Legend has it that, during the first “Messiah” performance, it was announced to the general public that Pearl Harbor had just been attacked. The performance on Sunday, Dec. 7, 1941, began an annual tradition of the Owensboro Choral Society performing George Frederic Handel’s well-known “Messiah” — a 53-part oratorio composed in 1741. Since then, “Messiah” has been performed each year through the Owensboro Choral Society on the Sunday nearest to Pearl Harbor Day. This year’s performance is scheduled for Dec. 8 at Third Baptist Church. Admission is free, but a goodwill offering is collected to benefit the Goodfellows Club of Owensboro. In a 2018 interview, conductor Constance Ford said “Messiah” is a special performance for the community because it’s the only event of its kind. There are “wonderful performance groups in the community,” she said, but the “Messiah” performance is unique because it’s a tradition that started nearly 80 years ago. That, along with the chamber orchestra that accompanies the chorus, makes it exciting. Mary Lou Kapfhammer has performed “Messiah” for several consecutive years, and she said in 2018 that it wouldn’t be Christmas without it. “Handel is magnificent,” Mary Lou says. “For me, it’s tradition for Christmas.”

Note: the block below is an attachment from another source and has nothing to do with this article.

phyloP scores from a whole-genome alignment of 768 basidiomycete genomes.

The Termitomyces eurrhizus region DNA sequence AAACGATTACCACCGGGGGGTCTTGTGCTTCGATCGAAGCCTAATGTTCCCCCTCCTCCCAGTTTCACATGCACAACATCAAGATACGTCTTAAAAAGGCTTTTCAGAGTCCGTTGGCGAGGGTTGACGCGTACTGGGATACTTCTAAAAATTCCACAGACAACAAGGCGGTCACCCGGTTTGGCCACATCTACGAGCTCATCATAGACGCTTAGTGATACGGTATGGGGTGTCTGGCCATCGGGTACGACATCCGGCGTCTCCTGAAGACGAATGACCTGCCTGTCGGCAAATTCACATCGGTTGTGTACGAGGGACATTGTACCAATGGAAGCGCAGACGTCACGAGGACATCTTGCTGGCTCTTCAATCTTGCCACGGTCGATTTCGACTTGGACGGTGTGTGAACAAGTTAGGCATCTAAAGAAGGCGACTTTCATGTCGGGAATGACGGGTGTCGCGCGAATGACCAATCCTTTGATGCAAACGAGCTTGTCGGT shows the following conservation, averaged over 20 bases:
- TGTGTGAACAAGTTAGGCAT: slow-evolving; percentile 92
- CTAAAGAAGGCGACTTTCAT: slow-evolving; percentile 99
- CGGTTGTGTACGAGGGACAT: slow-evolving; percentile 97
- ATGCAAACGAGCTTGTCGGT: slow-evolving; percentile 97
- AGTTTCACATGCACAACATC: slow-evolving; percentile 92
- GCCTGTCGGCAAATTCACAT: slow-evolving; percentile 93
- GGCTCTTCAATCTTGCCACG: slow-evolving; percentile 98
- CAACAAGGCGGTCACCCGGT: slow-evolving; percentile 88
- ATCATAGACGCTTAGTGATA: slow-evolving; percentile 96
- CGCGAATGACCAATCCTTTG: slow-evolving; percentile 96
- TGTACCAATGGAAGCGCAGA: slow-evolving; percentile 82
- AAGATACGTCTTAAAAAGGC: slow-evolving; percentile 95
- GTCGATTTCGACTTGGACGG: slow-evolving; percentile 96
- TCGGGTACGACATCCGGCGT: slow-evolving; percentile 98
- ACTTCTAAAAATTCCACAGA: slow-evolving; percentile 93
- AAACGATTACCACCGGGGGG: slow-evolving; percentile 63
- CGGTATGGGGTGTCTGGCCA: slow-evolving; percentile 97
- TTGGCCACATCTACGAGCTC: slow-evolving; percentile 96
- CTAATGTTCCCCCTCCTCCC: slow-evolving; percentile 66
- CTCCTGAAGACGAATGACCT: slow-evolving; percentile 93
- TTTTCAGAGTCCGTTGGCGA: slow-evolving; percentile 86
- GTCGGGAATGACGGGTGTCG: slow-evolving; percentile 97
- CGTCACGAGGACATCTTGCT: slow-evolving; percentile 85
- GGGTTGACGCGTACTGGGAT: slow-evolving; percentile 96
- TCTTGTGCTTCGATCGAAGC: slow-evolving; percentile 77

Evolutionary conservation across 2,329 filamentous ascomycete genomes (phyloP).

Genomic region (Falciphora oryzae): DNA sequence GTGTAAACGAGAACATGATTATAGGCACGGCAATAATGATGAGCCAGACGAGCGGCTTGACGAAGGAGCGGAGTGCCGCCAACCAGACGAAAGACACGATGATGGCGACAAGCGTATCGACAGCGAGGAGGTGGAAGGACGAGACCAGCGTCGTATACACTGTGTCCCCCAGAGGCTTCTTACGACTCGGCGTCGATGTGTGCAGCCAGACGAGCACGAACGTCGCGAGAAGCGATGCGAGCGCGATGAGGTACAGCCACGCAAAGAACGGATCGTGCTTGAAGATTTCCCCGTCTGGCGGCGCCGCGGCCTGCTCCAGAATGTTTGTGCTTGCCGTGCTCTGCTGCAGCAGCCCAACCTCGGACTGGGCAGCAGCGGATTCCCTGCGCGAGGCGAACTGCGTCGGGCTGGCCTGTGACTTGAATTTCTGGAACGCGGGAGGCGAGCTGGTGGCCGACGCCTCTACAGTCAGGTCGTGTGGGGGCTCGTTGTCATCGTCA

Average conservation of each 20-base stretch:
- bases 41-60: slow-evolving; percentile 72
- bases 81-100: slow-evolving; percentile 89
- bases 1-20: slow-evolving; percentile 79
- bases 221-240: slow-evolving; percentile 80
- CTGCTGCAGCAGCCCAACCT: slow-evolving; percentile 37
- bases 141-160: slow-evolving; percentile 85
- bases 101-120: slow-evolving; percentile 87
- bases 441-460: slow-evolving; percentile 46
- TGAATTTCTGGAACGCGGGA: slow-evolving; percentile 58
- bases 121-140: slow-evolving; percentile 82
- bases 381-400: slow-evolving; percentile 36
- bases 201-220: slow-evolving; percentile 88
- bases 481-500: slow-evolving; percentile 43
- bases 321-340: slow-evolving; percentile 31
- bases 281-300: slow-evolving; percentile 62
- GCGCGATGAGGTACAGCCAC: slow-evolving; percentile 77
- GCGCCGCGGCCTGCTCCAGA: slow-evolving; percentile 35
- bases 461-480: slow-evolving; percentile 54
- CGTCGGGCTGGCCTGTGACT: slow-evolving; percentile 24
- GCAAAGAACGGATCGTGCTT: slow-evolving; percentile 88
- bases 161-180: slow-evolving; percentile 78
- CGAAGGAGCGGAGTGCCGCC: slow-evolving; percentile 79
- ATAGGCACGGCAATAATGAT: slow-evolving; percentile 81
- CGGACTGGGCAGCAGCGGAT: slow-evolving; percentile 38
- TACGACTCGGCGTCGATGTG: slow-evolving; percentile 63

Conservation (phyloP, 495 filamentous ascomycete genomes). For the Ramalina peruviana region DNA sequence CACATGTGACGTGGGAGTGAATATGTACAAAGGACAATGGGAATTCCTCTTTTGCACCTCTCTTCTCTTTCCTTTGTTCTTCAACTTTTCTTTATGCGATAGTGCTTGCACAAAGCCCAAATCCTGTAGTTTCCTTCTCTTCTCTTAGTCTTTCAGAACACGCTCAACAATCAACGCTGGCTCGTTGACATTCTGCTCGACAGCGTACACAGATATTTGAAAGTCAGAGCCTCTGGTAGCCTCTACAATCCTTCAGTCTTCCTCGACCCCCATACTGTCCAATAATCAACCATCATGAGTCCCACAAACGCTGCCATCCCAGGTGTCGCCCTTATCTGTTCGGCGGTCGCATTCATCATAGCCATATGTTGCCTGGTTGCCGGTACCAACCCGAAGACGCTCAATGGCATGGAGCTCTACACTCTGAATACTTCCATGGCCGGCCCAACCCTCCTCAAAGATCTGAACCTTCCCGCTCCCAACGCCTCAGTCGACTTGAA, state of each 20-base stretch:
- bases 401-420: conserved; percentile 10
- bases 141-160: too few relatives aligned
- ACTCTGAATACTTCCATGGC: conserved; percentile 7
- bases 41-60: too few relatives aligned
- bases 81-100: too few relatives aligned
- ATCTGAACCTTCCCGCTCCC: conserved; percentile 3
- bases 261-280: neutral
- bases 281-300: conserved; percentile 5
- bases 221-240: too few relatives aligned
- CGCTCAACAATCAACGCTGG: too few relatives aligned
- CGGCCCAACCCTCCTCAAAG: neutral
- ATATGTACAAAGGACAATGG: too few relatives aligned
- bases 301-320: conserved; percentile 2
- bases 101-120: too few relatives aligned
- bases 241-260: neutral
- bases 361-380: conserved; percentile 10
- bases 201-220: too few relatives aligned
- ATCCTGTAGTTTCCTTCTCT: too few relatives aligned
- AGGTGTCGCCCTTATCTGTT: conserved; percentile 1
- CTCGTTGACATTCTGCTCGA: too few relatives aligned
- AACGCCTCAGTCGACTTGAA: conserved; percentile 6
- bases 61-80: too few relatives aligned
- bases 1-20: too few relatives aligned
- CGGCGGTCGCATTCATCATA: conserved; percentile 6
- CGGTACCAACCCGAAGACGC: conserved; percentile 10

Annual production of ‘The Nutcracker’ by the Owensboro Dance Theatre

Owensboro Dance Theatre’s “The Nutcracker” is one of many longstanding traditions for the community, and it returns to the RiverPark Center to kick off the 2019 holiday season. This year’s production is sponsored by German American Bank and marks the 27th year ODT has put on the show, which has become a favorite holiday happening in Owensboro. The main event is slated for Dec. 7, while school-day performances will take the stage the day before. Each year, ODT adds something new to the production. In 2018, it added a Rat Queen and rat minions to dance alongside the Rat King in the magical scene. This year’s production will feature new costumes, flying effects and a flying duel between the Rat King and the Nutcracker Prince. Giordano Dance Chicago and the Kentucky Ballet Theatre are scheduled to join ODT onstage.